With the slight possibility of Balfour missing some time, Ryan Cook would likely return to the closer's role in his stead. Cook blew seven saves last year and struggled with command at times. He's the rare fly-ball pitcher that sees time late in games, but his strikeout clip of nearly 10 per-nine innings certainly came in handy.
Cook has struggled so far this spring, allowing five earned runs in six appearances, including nine hits and a pair of homers. He's also allowed four walks. It's still too early to be concerned about Cook's spring productivity, but he's likely to have just two or three more appearances to get himself ready for regular season action.
Evan Scriber's numbers haven't been great either, but his low walk total (one in 37 batters faced) means he's having no problem finding the strike zone. The byproduct of that has been the 13 hits he's allowed. Scribner is likely competing with Ekstrom and Resop for spots in the crowded bullpen.
Left-hander Travis Blackley has had a spring to forget, allowing 18 hits in 7.2 innings. Blackley played a significant role in the A's success last season, being malleable enough to make spot starts while also being called on for long relief. But his struggles so far – paired with the emergence of other long-relief candidates – could put Blackley's job in danger.
A pleasant surprise for Oakland has been Pedro Figueroa. His arm has always been one of the most explosive in the organization, featuring a mid-90s fastball with lots of movement from the left side of the rubber. But throughout his career he's had trouble with control leading to more walks than strikeouts.
This spring, Figueroa has struck out eight hitters to just one walk. If he's consistently able to find the strike zone for the first time in his career, he could be in for a breakout season and become another late-inning weapon for the A's.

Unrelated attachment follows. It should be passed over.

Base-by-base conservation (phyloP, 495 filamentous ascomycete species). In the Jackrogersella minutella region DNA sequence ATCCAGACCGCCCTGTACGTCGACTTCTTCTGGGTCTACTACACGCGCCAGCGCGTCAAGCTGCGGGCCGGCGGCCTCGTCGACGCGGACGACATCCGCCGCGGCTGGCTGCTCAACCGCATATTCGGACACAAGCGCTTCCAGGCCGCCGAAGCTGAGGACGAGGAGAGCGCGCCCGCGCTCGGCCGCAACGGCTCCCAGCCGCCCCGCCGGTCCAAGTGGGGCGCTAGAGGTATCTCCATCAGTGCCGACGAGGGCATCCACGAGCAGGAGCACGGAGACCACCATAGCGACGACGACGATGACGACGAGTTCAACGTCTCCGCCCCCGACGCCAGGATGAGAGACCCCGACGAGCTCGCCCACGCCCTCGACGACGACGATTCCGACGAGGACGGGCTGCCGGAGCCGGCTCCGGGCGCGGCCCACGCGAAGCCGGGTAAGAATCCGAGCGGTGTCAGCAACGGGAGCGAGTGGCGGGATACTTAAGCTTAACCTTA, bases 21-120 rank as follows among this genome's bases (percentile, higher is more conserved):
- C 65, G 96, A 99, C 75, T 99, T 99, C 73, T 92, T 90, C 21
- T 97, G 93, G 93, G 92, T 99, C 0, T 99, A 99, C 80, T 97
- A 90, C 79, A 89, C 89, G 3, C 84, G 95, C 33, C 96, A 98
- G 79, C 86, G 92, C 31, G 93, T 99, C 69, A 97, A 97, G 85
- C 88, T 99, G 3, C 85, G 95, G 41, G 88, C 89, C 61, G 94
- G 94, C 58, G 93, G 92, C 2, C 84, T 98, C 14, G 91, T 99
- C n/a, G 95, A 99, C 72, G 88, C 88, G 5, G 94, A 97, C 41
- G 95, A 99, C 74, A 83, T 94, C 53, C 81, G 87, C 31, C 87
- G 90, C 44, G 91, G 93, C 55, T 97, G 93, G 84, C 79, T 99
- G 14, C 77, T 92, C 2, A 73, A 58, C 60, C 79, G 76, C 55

Fellow lefties Jerry Blevins and Sean Doolittle are having relatively non-descript springs, although Doolittle's whiff rate of 12.6 per nine innings seems right in line with his remarkable 2012. Jordan Norberto's numbers haven't been very good, but that's to be expected after suffering multiple injuries to his throwing shoulder last year. Although Norberto has been very effective when healthy, the A's have plenty of solid options from the left side, which is good for the team and might be bad for Norberto.
One of those names could be Hideki Okajima, who signed a minor league deal in February after spending last season pitching for the Fukuoka Hawks, posting a 0.94 ERA in 56 games. The 37-year-old was one of the best left-handed relievers in the American League when he was with Boston in 2007 and 2008, but struggled in the major leagues since.
Okajima would be somewhat of a reclamation project, but his contract status makes him a relatively low-risk investment. The A's international scouts must have seen something they liked last season in Japan and wouldn't have signed him if they didn't see major-league upside. Okajima has a 5.87 ERA in 7.2 innings this spring. He can be sent to Triple-A Sacramento but can opt-out of his contract if he isn't in the big leagues by June 1.
As of now, the locks in the Opening Day bullpen would include Balfour, Cook, Doolittle, Neshek and Blevins. That means Resop, Ekstrom, Scribner, Norberto, Figueroa, Okajima and Blackley will be battling for the final two spots.
Fernando Rodriguez – acquired in the trade with the Astros that brought over Jed Lowrie – recently tore his ulnar collateral ligament in his elbow and will require "Tommy John" surgery. Andrew Carignan underwent the same surgery in June of last season and could be on track for a return to the major leagues at some point this season. He was assigned to minor league camp in early-March.